*I hope you had the time, means and opportunity to patronize a Chick-fil-A near you on August 1st. Sadly, being a Yankee and all, I’ve never even tasted the stuff. I had to cheer y’all on from a distance. Meanwhile, I was appalled to read this piece by Barnabas Piper (and many other pieces like it) making a sour lemon face over the movement because it might come off as “territorial,” “divisive,” etc. Yeah, you know just the thought of some homeschooling family with 21 kids showing up to buy chicken sandwiches terrifies me. Seriously, what a wimp. I have no idea why people are acting like this guy has any valid points whatsoever. Maybe it’s just the old man’s name making people pay attention to him? As far as this issue is concerned, everything he and his ilk are bothered by is stuff they shouldn’t be bothered by. Number one, it’s actually a scary thing to see ostensible conservatives shaking a finger at their fellow Christians for just about the most peaceful form of support you could imagine (seriously, wasn’t Gandhi all about this kind of thing?), and number two, there’s nothing wrong with “swagger” and “one-upmanship” when we’re one-upping evil. Although in one sense I’m not happy about the boycott because it always depresses me to see evil people making strides in the harassment of good people, I also get a kick out of a headline like this. Presumably that makes me an ungracious, confrontational Christian. I don’t give a waffle fry. MOR CHIKIN!

*Denny Burk had a good article about a young Olympic gymnast named Gabby Douglas and how her Christian faith has been suppressed in the press.

*Speaking of Christians at the Olympics, three cheers for Missy Franklin! She’s also representing her country and her faith with class and excellence, and just yesterday she won her third gold medal while setting a new world record. Here’s a Crosswalk feature on her. An added poignant touch to Franklin’s story is that she is from Aurora, CO, and she’s stated that she hopes to “shine some light on Colorado and make them proud” in the wake of the massacre.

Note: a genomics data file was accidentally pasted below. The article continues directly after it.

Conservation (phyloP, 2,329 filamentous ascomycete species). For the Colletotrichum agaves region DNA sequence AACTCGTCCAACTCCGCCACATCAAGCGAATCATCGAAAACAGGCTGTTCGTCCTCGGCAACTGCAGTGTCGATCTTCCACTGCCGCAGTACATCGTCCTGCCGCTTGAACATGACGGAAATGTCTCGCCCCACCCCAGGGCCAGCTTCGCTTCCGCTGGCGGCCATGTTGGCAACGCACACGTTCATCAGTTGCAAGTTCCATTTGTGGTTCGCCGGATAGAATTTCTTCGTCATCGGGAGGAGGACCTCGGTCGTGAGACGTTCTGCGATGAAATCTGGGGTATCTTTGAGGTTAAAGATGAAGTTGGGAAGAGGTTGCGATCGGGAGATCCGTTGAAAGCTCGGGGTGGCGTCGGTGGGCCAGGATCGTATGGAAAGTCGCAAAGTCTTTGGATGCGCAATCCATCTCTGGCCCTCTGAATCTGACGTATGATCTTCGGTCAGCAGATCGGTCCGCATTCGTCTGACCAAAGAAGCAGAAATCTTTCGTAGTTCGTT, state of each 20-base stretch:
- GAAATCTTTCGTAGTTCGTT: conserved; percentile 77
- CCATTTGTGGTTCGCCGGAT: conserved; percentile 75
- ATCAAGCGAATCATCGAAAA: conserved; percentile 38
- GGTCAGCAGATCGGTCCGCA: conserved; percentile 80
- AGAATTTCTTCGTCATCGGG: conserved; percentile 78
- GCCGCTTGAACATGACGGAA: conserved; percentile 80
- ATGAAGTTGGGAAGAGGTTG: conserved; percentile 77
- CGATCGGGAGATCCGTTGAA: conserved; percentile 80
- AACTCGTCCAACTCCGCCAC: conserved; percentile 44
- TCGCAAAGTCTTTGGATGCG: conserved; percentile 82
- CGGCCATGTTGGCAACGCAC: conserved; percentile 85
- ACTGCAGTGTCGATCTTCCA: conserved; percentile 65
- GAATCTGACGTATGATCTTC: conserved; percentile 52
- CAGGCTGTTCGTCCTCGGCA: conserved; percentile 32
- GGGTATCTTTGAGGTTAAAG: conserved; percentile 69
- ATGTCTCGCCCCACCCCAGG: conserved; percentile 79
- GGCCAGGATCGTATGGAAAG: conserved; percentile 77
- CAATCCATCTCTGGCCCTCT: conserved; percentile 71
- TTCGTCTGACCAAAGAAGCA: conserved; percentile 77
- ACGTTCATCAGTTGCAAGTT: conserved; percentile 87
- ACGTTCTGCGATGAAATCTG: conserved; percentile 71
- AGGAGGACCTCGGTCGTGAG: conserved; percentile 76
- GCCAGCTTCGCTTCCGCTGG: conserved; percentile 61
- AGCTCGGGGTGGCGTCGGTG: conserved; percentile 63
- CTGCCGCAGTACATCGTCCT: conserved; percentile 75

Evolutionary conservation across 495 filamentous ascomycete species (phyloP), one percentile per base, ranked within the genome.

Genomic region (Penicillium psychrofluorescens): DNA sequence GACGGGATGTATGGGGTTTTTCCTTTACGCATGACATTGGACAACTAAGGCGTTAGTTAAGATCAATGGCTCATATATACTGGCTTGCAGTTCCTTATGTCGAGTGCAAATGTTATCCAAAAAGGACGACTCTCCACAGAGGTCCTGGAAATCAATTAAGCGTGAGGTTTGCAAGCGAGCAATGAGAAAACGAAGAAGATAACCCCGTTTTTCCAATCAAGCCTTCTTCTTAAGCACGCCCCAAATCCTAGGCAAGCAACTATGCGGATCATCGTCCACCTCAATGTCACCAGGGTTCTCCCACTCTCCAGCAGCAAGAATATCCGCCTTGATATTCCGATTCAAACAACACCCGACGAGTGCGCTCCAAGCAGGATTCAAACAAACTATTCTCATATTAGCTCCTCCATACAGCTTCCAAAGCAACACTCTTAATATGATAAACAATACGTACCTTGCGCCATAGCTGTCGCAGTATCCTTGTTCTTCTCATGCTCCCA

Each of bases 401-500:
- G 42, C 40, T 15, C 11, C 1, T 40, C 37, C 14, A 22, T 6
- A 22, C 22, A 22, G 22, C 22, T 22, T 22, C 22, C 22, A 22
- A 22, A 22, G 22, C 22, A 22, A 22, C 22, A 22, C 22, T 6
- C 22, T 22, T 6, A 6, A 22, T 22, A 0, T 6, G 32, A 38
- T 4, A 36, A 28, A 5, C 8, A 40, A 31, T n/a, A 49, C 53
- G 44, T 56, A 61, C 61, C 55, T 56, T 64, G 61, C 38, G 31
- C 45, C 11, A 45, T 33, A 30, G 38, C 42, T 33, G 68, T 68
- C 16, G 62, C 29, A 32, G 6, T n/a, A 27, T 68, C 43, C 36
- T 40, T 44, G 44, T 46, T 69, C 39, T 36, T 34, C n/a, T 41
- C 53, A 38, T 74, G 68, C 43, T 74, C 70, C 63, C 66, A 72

On the Southern Gospel front:

Slow news week, but here are a few tidbits I collected from various SG artists’ visits to Chick-fil-A.

Bryan Walker posted a pic of his double order of nuggets (my mouth watered).

Gerald Wolfe gave running twitter updates on Greater Vision’s looooong wait inside a mall in Missouri (over an hour). In response to Walker’s photo, he said, “I had 2 of those, plus a Chikin Sandwich, then bought nuggets for 3 people who had never had ChikFilA before. My pleasure!” Chris Allman put a video on Socialcam.

My favorite was Lauren Talley’s novel idea for the upcoming election: “I say this coming November, we place polling booths inside Chick-fil-A.”

And from Karen Peck Gooch: “God bless Chick-Fil-A!!!!:)”


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The Week in Review (7/28): Shafts of Grace in Aurora, Chick-Fil-A Controversy, NQC/Singing News Awards Buildup, and More…

This will be rather thrown together and incomplete. I apologize. My excuse is that I’ve had a traumatic week with my computer. Here is what my family and I are now spreading far and wide: If you have a problem with your computer, whatever you do, DON’T TAKE IT TO THE GEEK SQUAD. We took mine in for a minor hardware issue with the sound last week. Not only did they not fix the actual problem, but in the process of removing some “malware” (which my Symantec Anti-Virus software never notified me of as a threat) they did something to screw up the system files so that when we came to pick it up, it wouldn’t boot up after being turned off. It requires an arduous, highly technical emergency procedure to wake it back up after being put to sleep that we aren’t equipped to do. We eventually brought it home “awake,” and I am now in the process of backing up all my data and shifting to a new computer since the “old” one is, for all intents and purposes, unreliable. My story is not unique—just google “Geek Squad” and “reviews” and you’ll find many a one-star rating. Spread the word.